When he was on the verge of retiring from the Prime Ministership of Britain, the House of Commons, where he had made so many of his famous speeches, presented Churchill with a portrait by the distinguished contemporary artist Graham Sutherland. Churchill hated this painting and he and his wife Clementine are believed to have destroyed it, a scene recreated in the television series The Crown in which Churchill was portrayed by John Lithgow.

Other portraits of Churchill survive, and one that he particularly liked was a simple pen-and-ink drawing by the artist Paul Trevillion. At the time, Trevillion was in his early twenties and nervously approached Churchill and asked to portray him. Churchill took a shine to this work and even agreed to sign it. Trevillion, who said that Churchill’s birthday was ‘ruined’ by the Sutherland episode, intends to auction the painting for around a million pounds.

Lithgow is just one of many actors who has portrayed Winston Churchill in film or television. Others include Richard Burton, Albert Finney, Brian Cox, Robert Hardy, Timothy Spall and Gary Oldman, who won an Oscar for his portrayal in the film Darkest Hour. It is almost a rite of passage for a major actor to portray this famous statesman. Churchill even makes appearances in the popular TV series Doctor Who and Nye, a play about Aneurin Bevan.

Pen and ink drawing of Sir Winston Churchill by Paul Trevillion. Pen and ink drawing of Sir Winston Churchill by Paul Trevillion.

In fact, Winston Churchill does not come out too well in Nye and is portrayed as a political fixer. Nye Bevan, who later founded the National Health Service, votes for him a confidence motion in the House of Commons in order to convince Roosevelt that Churchill had the full backing of the British parliament in a bid to bring the USA into the war. The US did eventually join the British effort in the war and played a major part in defeating the Nazis and the Japanese.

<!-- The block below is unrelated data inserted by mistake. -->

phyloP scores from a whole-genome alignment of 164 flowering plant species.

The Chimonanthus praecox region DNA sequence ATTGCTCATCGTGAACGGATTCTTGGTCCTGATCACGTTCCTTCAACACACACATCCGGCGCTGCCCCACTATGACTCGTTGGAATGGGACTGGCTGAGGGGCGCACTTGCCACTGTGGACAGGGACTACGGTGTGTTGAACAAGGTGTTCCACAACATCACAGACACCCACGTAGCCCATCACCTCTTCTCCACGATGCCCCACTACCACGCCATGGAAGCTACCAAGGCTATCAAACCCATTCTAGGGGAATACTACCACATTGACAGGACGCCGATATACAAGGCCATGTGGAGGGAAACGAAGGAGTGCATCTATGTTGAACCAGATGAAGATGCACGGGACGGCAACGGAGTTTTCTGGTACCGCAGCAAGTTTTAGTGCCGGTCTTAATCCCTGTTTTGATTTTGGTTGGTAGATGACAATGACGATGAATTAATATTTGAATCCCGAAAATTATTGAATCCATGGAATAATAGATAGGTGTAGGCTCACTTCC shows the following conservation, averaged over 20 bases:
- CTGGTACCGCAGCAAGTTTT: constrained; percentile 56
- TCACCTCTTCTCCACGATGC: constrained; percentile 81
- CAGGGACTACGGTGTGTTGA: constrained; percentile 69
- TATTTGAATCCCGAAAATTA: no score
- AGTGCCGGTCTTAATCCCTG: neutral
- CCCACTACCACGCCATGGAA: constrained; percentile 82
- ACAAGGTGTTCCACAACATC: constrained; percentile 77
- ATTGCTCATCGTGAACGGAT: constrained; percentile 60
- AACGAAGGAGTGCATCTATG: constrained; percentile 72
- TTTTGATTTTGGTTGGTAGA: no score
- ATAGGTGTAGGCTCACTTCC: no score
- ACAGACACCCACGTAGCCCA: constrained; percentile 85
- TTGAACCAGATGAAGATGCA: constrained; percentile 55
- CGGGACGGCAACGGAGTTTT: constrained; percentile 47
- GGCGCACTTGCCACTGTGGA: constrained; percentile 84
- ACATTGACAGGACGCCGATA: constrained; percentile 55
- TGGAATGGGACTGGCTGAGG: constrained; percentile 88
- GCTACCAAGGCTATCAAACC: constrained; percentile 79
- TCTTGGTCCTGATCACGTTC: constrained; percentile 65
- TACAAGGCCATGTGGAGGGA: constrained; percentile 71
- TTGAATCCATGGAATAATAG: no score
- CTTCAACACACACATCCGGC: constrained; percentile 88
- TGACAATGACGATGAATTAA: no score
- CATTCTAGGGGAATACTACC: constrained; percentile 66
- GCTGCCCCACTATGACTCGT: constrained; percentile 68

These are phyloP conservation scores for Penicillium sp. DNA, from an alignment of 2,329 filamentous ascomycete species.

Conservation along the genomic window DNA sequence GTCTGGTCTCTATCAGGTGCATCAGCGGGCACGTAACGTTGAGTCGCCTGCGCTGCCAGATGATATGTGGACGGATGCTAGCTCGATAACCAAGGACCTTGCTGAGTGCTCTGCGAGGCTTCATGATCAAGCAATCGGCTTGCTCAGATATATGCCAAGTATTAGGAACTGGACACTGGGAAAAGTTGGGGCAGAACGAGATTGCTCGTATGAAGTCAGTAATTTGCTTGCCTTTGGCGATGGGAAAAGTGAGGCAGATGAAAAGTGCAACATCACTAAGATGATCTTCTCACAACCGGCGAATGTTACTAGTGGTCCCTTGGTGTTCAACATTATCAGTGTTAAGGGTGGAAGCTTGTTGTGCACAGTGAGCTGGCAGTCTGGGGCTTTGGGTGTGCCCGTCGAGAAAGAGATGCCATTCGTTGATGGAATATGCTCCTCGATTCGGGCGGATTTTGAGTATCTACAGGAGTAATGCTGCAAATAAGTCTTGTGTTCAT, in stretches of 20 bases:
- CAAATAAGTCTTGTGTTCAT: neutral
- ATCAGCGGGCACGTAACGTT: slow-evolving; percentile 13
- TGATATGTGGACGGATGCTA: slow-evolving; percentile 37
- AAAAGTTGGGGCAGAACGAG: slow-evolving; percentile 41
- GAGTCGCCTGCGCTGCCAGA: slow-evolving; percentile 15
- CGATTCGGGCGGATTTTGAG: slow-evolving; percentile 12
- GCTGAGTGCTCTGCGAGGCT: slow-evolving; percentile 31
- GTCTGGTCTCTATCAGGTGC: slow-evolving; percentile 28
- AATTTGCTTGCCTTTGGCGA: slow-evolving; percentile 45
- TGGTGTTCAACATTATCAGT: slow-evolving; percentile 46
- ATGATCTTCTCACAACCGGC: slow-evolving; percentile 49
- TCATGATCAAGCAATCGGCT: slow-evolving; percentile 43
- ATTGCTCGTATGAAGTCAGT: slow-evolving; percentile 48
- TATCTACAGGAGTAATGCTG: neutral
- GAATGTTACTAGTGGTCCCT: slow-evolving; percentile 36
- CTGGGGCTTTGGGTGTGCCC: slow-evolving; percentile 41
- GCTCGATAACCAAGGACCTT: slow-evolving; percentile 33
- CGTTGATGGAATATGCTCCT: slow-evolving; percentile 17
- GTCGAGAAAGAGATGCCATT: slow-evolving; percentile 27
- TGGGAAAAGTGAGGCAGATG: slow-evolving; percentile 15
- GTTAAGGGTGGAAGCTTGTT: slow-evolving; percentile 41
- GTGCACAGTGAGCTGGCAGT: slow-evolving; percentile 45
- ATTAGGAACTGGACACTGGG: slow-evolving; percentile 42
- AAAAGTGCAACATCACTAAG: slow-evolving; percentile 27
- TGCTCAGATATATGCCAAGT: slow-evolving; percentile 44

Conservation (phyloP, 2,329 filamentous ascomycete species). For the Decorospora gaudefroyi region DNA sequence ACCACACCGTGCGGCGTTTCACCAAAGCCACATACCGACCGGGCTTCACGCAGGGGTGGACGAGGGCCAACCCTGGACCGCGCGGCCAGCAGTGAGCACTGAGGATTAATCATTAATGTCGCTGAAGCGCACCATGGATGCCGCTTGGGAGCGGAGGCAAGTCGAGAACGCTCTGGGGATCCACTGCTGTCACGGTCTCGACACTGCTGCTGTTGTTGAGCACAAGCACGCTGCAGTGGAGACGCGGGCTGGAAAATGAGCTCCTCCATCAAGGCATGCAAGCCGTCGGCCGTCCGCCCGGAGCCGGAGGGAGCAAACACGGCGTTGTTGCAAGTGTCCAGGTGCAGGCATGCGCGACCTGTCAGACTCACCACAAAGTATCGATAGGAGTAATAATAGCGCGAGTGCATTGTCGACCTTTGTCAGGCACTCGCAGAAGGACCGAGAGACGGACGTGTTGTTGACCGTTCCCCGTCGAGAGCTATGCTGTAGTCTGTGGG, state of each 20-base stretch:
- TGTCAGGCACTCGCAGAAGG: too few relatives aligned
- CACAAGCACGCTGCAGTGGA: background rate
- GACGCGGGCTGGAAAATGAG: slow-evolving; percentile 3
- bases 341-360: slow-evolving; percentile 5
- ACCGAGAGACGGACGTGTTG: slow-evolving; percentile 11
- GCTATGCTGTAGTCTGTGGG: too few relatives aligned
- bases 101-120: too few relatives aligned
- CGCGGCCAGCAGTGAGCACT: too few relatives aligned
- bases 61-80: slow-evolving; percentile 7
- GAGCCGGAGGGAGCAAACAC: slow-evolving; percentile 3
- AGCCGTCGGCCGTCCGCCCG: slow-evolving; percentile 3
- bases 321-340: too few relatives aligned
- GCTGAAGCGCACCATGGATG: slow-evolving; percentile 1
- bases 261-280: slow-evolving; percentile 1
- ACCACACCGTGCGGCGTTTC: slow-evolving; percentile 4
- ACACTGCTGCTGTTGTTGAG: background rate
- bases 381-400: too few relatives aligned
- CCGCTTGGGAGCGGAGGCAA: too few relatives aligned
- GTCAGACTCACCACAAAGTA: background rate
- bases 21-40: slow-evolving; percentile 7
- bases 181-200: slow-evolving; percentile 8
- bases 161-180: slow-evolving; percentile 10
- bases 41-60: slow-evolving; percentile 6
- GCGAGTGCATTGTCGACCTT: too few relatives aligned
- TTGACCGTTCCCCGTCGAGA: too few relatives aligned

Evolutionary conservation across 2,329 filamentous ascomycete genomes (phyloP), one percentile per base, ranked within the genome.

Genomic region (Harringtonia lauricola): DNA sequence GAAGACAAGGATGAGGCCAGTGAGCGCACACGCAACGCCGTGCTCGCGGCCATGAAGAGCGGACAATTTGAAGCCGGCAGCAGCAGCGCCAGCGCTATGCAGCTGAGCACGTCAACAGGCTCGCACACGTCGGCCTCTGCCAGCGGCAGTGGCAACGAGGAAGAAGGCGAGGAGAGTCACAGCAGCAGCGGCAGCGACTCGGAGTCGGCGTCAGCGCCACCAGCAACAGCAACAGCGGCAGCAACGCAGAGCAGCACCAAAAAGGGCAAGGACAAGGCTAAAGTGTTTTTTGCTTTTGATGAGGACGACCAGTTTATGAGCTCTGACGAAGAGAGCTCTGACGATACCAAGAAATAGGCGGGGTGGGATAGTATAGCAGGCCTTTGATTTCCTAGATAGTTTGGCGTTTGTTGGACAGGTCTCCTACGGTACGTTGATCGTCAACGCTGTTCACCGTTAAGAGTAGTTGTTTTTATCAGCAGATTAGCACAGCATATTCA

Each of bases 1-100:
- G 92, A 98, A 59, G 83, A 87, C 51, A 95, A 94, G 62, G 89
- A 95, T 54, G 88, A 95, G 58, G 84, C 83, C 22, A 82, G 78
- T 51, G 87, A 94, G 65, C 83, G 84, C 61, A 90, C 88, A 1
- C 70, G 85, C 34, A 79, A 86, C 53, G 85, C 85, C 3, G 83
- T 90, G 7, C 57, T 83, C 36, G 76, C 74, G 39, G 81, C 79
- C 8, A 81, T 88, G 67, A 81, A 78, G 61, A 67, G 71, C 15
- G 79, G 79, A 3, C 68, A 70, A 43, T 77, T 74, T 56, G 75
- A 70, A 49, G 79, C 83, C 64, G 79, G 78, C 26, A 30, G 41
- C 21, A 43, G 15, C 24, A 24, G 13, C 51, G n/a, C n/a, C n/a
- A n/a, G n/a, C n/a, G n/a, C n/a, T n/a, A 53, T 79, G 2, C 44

Churchill’s record as a wartime leader is untouchable and rightly revered, but his record as a peacetime Prime Minister is more mixed. He was defeated in the post-war election of 1945. He had expected to sail to victory in the wake of defeating Hitler but the British chose his deputy Clement Attlee and elected a Labour government after the war in Europe ended. It was in the days before opinion polls and many still express surprise at Churchill’s defeat.

However, as Churchill well knew, Britain has a parliamentary not a presidential system and, much as the British people revered him as the man who defeated Hitler, they also felt it was time for a change and duly elected a socialist government which, amongst other things, set up the NHS, which Churchill had opposed. It is now a mainstay of life in Britain and Churchill would have been the first to accept that times had changed since his ‘finest hour.’


Edwin Lerner

Named Edwin (an early king of Northern England) but usually called ‘Eddie’, I conducted extended tours around Britain and Ireland for many years and now work as a freelance guide and tour manager with a little writing and editing on the side.  I specialise in public transport and walking…